The Background Actor’s Lament

IMG_6016

I had a background acting gig to go to yesterday morning at 7:45, so instead of going to the bar like I do every Tuesday night, I stayed home and drank a bottle of dark beer. I thought it would help me get to sleep, but there was to be no sleeping on this beer or this night. I was wide awake for hours after my head hit the pillow, my mind going in circles about needing just 6 hours of sleep, then 5 was acceptable, then 4, then 3, then anything. It was like trying to fall asleep with a pistol to your head. I talked to someone later who had the same problem that night and said the full moon had something to do with it. Anyway, by 3 a.m. my thoughts had grown murderous. I thought about taking my rage out on the mattress. I probably would’ve if Erica wasn’t sleeping next to me. I threw the blankets around, kept changing positions. Finally, about an hour before I had to wake up, I nodded off. It wasn’t a deep sleep. I dreamt about people from my long-distant past. People who brought me much pain way back when but now seem more like figments of my imagination. Did they even exist in the first place?

I rode my bicycle to the address where the filming was supposed to take place. I say supposed to intentionally. They’d given us the wrong address. We’d been sent to some random apartment building in Friedrichshain, and before we found out we’d been misdirected, we stood around in a circle scratching our asses. There were about 10 of us, and one of the extras, it turned out, was from Titusville, Florida. Have you ever been to Titusville? I haven’t. Do you know anything about it? I don’t (even AFTER looking at its Wiki page). Its representative was about 50, wearing sunglasses and a baseball cap with a dark hoodie pulled over it and a few long clumps of gray hair sticking out the sides. He was talking to another extra when I first overheard him, saying something about how 6 years ago he’d gotten a German woman pregnant at a commune in Nicaragua, and that’s why he was in Germany. He said he worked here as an office masseuse, i.e. he showed up at offices and gave people massages – he didn’t massage the offices themselves, as far as I know. He talked like one of those white guys who wants to sound ghetto but can’t pull it off. No, it wasn’t looking good for Titusville…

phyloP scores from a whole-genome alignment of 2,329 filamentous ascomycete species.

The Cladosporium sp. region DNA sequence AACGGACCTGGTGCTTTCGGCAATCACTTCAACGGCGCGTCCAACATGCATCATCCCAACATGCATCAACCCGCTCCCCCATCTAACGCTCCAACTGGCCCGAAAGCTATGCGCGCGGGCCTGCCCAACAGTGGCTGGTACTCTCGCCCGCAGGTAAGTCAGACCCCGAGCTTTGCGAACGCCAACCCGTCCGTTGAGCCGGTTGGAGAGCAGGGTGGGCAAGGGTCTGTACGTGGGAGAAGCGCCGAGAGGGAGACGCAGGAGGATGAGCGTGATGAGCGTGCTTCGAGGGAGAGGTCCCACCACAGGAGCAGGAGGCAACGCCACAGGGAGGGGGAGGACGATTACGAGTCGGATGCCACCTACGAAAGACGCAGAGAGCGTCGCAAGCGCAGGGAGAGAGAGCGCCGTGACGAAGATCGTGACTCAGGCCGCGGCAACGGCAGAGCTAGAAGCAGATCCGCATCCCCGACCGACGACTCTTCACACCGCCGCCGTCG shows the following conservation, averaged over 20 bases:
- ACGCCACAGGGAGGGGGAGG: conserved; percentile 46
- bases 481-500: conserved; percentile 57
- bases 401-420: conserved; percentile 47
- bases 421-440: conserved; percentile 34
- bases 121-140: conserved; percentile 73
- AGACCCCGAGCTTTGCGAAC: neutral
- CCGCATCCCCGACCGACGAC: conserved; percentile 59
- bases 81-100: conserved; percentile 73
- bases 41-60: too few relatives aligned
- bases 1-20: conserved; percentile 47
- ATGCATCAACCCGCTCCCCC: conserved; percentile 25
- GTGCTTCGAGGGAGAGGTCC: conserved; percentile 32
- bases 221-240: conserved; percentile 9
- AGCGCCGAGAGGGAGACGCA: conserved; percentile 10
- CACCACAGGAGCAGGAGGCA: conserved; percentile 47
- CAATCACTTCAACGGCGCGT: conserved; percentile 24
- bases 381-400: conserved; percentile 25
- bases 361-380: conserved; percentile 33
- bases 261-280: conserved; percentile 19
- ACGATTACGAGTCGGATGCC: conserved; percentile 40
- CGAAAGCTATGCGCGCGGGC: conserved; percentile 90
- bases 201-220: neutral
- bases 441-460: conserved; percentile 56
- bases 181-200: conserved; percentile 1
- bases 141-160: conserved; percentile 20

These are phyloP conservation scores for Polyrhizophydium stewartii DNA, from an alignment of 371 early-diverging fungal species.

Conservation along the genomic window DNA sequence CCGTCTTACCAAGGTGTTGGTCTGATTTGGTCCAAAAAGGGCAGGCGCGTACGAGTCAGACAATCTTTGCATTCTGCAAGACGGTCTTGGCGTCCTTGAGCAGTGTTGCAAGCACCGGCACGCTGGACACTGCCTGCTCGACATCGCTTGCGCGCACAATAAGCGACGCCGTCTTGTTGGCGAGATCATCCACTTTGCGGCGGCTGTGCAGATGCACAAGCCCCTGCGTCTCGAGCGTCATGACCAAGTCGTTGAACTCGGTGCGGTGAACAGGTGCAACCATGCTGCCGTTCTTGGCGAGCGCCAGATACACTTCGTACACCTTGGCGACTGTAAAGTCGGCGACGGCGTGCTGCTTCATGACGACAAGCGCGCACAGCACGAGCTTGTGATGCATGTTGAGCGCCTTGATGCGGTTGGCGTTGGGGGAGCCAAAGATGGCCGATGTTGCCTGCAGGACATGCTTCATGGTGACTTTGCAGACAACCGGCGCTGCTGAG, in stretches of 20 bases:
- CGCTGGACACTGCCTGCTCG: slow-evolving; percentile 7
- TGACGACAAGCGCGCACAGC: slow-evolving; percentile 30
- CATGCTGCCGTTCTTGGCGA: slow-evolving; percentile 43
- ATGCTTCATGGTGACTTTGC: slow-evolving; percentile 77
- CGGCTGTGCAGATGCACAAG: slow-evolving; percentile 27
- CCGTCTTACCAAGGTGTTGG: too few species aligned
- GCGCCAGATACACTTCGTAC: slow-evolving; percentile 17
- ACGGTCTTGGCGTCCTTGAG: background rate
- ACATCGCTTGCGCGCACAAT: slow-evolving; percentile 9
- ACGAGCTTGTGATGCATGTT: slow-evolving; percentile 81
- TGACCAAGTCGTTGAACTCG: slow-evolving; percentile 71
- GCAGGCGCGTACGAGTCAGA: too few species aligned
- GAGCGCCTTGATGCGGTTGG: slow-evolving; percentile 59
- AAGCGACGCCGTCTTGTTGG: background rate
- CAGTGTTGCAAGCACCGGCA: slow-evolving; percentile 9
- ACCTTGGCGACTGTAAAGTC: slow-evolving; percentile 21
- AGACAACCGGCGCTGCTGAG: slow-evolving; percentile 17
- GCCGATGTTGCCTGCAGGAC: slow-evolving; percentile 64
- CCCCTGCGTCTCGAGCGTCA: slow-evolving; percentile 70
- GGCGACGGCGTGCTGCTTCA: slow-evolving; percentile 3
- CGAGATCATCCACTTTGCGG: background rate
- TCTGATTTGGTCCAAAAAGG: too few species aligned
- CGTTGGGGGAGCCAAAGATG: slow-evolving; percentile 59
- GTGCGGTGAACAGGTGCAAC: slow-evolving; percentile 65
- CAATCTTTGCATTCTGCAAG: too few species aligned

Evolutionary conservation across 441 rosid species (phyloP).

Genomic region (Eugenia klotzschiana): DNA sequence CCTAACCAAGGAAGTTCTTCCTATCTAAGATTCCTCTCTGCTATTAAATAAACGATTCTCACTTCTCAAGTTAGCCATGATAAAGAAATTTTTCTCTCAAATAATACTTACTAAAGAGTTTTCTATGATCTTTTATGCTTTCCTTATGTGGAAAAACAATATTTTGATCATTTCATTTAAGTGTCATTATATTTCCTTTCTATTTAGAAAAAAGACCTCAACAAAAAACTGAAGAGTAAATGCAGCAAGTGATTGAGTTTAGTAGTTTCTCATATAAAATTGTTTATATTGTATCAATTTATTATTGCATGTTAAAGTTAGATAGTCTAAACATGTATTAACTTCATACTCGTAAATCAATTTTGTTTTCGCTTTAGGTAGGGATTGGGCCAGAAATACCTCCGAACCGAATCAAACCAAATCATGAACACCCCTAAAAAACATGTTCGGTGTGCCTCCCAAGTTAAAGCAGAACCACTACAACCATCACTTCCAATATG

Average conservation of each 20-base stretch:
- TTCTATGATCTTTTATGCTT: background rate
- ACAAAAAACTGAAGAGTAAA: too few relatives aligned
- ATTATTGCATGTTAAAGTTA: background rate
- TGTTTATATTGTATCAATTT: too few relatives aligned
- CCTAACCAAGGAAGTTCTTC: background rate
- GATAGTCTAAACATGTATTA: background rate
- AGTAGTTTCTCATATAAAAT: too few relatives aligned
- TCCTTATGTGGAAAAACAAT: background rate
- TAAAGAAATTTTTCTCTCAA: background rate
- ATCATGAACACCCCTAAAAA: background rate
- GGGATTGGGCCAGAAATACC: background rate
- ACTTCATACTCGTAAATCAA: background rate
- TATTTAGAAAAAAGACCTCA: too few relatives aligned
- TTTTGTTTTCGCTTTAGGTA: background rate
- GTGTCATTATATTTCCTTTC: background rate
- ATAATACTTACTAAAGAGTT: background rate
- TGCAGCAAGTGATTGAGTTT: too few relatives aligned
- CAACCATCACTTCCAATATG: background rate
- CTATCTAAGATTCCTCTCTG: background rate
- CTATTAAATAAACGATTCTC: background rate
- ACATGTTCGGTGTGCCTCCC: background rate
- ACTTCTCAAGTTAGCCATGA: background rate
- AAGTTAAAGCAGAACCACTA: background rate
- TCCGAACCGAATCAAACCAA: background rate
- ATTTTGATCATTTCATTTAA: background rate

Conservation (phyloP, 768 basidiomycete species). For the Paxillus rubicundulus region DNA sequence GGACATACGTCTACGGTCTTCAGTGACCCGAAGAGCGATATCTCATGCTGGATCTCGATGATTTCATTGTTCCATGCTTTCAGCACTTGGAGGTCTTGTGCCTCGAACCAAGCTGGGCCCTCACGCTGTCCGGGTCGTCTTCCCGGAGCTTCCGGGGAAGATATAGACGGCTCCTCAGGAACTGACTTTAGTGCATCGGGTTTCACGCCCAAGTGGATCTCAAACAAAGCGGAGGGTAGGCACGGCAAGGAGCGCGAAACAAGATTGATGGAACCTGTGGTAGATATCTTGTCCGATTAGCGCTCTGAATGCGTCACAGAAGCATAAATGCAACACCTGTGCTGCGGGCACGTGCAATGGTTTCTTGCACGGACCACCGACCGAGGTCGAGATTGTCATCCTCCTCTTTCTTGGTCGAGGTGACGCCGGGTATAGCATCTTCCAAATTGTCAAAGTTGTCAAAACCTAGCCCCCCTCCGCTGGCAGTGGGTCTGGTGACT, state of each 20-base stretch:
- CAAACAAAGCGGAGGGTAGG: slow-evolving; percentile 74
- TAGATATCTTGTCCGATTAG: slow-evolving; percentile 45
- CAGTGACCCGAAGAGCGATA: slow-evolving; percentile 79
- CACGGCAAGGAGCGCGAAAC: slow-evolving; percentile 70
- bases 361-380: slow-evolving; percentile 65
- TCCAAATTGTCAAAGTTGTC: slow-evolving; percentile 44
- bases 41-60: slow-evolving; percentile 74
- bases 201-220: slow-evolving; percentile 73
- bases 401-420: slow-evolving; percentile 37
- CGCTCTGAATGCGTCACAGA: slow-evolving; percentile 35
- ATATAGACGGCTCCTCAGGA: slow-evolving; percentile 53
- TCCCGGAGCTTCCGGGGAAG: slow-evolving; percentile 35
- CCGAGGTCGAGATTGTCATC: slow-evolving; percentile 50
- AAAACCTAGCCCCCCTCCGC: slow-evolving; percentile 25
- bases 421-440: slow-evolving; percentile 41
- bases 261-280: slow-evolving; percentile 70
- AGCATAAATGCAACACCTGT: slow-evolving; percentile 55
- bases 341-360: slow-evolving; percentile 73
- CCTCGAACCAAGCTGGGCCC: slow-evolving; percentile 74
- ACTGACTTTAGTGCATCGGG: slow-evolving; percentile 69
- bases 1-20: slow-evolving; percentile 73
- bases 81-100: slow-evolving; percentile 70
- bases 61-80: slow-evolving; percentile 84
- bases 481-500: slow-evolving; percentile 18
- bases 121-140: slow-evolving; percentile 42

After standing around for about 20 minutes, we got the address where the filming actually took place. It was about 20 minutes away by bicycle. I rode alongside three other extras, and we got there at about 8:30 a.m. The role I was to play was a patron at a Karaoke bar, and I brought along two sets of clothes for the casting people to choose from. Easy. It’s always good when you get to wear your own clothes as opposed to some of the god-awful clown suits they throw at you. They’re always ill-fitting. The shoes pinch, the trousers grab wrong about the ass and crotch, the shirts are stitched together cattywampus so that one sleeve’s a good inch longer than the other and the neck chokes like a hangman’s noose. And if that’s not enough, they epoxy your lip and stick a fake mustache to it that falls off whenever you smile. That’s  my experience anyway.

After changing in the costume trailer, I got a double espresso at the other trailer, where the breakfast food was being served. Then I found out that trailer wasn’t for us extras. We had our own trailer and there was coffee in it… if you want to call it coffee. I sat on the curb outside of it and sipped my espresso, waiting for something to happen. I didn’t have to wait long. With the morning sun at his back and a long shadow in front of him, here came my Titusville buddy. He was no longer wearing his Unibomber disguise. He’d let his hair down and was donning (not wearing – some things you can only don) a black t-shirt with a Greywolf screen-printed on the front of it. The shirt looked like something they sell among cases of Monster energy drink and used razor blades at some backalley Slavakian bazaar. The shirt was his, not the casting people’s. It was his idea.

“Where’d you get the coffee?” he asked.
I pointed to the trailer, but said it was a mistake. I said the coffee for the extras is in the extra trailer.
“We get the mud,” he said, bitterly. “They don’t care about us.”
He lit a crooked cigarette.
He continued: “They treat us like dawgs, that’s what it is.”